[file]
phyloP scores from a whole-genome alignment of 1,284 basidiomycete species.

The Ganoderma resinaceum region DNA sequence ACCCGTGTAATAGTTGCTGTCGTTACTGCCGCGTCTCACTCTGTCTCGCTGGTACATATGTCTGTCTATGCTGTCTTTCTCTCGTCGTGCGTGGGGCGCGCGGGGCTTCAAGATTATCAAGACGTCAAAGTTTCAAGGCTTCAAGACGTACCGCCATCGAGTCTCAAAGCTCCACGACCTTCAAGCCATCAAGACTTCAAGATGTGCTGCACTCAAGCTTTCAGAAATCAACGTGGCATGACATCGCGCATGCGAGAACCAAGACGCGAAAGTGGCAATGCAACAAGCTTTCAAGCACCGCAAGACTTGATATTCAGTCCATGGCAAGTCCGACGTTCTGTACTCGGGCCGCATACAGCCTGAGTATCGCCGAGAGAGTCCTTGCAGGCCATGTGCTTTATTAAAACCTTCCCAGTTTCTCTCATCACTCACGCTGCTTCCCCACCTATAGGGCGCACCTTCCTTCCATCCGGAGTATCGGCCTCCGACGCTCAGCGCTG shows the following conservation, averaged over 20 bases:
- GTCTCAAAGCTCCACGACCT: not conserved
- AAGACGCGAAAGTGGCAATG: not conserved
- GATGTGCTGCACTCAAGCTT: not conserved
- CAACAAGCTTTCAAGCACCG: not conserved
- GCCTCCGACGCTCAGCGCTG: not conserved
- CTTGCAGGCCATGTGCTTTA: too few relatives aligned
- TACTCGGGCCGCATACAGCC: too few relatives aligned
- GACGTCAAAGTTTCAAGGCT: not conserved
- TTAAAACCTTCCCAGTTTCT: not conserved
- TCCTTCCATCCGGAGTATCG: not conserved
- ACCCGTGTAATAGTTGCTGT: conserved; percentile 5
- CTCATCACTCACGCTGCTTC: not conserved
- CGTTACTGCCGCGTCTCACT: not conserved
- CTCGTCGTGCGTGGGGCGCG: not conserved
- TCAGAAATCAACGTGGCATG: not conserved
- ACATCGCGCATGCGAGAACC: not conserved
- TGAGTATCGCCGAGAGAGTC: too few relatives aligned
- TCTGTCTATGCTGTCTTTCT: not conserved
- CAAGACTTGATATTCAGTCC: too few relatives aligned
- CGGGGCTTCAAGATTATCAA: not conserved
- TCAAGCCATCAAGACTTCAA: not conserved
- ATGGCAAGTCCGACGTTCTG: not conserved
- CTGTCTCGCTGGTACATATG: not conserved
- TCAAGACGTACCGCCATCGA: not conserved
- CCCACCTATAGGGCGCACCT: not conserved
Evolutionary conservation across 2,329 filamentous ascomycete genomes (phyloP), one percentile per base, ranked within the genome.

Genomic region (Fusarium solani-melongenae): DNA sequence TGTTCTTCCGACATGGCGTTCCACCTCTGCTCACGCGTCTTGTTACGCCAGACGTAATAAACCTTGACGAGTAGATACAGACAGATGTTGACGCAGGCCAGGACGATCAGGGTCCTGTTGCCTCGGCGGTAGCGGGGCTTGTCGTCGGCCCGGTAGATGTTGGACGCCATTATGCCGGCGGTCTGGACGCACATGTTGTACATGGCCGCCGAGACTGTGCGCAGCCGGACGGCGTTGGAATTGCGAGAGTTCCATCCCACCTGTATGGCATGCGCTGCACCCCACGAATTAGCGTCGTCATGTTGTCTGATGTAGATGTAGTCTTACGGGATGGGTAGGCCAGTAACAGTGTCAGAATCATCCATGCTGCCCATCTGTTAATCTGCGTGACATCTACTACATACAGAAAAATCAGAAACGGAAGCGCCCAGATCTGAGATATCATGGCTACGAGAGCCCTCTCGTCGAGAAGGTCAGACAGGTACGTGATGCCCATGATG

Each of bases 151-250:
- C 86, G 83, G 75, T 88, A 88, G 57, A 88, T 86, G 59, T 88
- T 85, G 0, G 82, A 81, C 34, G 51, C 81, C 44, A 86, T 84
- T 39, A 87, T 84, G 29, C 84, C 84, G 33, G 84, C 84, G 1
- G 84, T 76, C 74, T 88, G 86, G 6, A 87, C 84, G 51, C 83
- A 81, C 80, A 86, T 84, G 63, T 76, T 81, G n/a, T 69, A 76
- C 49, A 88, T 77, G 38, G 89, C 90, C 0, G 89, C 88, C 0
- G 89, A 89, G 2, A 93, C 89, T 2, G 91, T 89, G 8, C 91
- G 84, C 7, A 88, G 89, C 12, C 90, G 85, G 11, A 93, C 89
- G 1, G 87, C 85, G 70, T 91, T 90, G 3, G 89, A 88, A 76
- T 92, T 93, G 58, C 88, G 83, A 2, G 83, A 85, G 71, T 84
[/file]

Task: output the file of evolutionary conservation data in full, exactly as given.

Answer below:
phyloP scores from a whole-genome alignment of 1,284 basidiomycete species.

The Ganoderma resinaceum region DNA sequence ACCCGTGTAATAGTTGCTGTCGTTACTGCCGCGTCTCACTCTGTCTCGCTGGTACATATGTCTGTCTATGCTGTCTTTCTCTCGTCGTGCGTGGGGCGCGCGGGGCTTCAAGATTATCAAGACGTCAAAGTTTCAAGGCTTCAAGACGTACCGCCATCGAGTCTCAAAGCTCCACGACCTTCAAGCCATCAAGACTTCAAGATGTGCTGCACTCAAGCTTTCAGAAATCAACGTGGCATGACATCGCGCATGCGAGAACCAAGACGCGAAAGTGGCAATGCAACAAGCTTTCAAGCACCGCAAGACTTGATATTCAGTCCATGGCAAGTCCGACGTTCTGTACTCGGGCCGCATACAGCCTGAGTATCGCCGAGAGAGTCCTTGCAGGCCATGTGCTTTATTAAAACCTTCCCAGTTTCTCTCATCACTCACGCTGCTTCCCCACCTATAGGGCGCACCTTCCTTCCATCCGGAGTATCGGCCTCCGACGCTCAGCGCTG shows the following conservation, averaged over 20 bases:
- GTCTCAAAGCTCCACGACCT: not conserved
- AAGACGCGAAAGTGGCAATG: not conserved
- GATGTGCTGCACTCAAGCTT: not conserved
- CAACAAGCTTTCAAGCACCG: not conserved
- GCCTCCGACGCTCAGCGCTG: not conserved
- CTTGCAGGCCATGTGCTTTA: too few relatives aligned
- TACTCGGGCCGCATACAGCC: too few relatives aligned
- GACGTCAAAGTTTCAAGGCT: not conserved
- TTAAAACCTTCCCAGTTTCT: not conserved
- TCCTTCCATCCGGAGTATCG: not conserved
- ACCCGTGTAATAGTTGCTGT: conserved; percentile 5
- CTCATCACTCACGCTGCTTC: not conserved
- CGTTACTGCCGCGTCTCACT: not conserved
- CTCGTCGTGCGTGGGGCGCG: not conserved
- TCAGAAATCAACGTGGCATG: not conserved
- ACATCGCGCATGCGAGAACC: not conserved
- TGAGTATCGCCGAGAGAGTC: too few relatives aligned
- TCTGTCTATGCTGTCTTTCT: not conserved
- CAAGACTTGATATTCAGTCC: too few relatives aligned
- CGGGGCTTCAAGATTATCAA: not conserved
- TCAAGCCATCAAGACTTCAA: not conserved
- ATGGCAAGTCCGACGTTCTG: not conserved
- CTGTCTCGCTGGTACATATG: not conserved
- TCAAGACGTACCGCCATCGA: not conserved
- CCCACCTATAGGGCGCACCT: not conserved
Evolutionary conservation across 2,329 filamentous ascomycete genomes (phyloP), one percentile per base, ranked within the genome.

Genomic region (Fusarium solani-melongenae): DNA sequence TGTTCTTCCGACATGGCGTTCCACCTCTGCTCACGCGTCTTGTTACGCCAGACGTAATAAACCTTGACGAGTAGATACAGACAGATGTTGACGCAGGCCAGGACGATCAGGGTCCTGTTGCCTCGGCGGTAGCGGGGCTTGTCGTCGGCCCGGTAGATGTTGGACGCCATTATGCCGGCGGTCTGGACGCACATGTTGTACATGGCCGCCGAGACTGTGCGCAGCCGGACGGCGTTGGAATTGCGAGAGTTCCATCCCACCTGTATGGCATGCGCTGCACCCCACGAATTAGCGTCGTCATGTTGTCTGATGTAGATGTAGTCTTACGGGATGGGTAGGCCAGTAACAGTGTCAGAATCATCCATGCTGCCCATCTGTTAATCTGCGTGACATCTACTACATACAGAAAAATCAGAAACGGAAGCGCCCAGATCTGAGATATCATGGCTACGAGAGCCCTCTCGTCGAGAAGGTCAGACAGGTACGTGATGCCCATGATG

Each of bases 151-250:
- C 86, G 83, G 75, T 88, A 88, G 57, A 88, T 86, G 59, T 88
- T 85, G 0, G 82, A 81, C 34, G 51, C 81, C 44, A 86, T 84
- T 39, A 87, T 84, G 29, C 84, C 84, G 33, G 84, C 84, G 1
- G 84, T 76, C 74, T 88, G 86, G 6, A 87, C 84, G 51, C 83
- A 81, C 80, A 86, T 84, G 63, T 76, T 81, G n/a, T 69, A 76
- C 49, A 88, T 77, G 38, G 89, C 90, C 0, G 89, C 88, C 0
- G 89, A 89, G 2, A 93, C 89, T 2, G 91, T 89, G 8, C 91
- G 84, C 7, A 88, G 89, C 12, C 90, G 85, G 11, A 93, C 89
- G 1, G 87, C 85, G 70, T 91, T 90, G 3, G 89, A 88, A 76
- T 92, T 93, G 58, C 88, G 83, A 2, G 83, A 85, G 71, T 84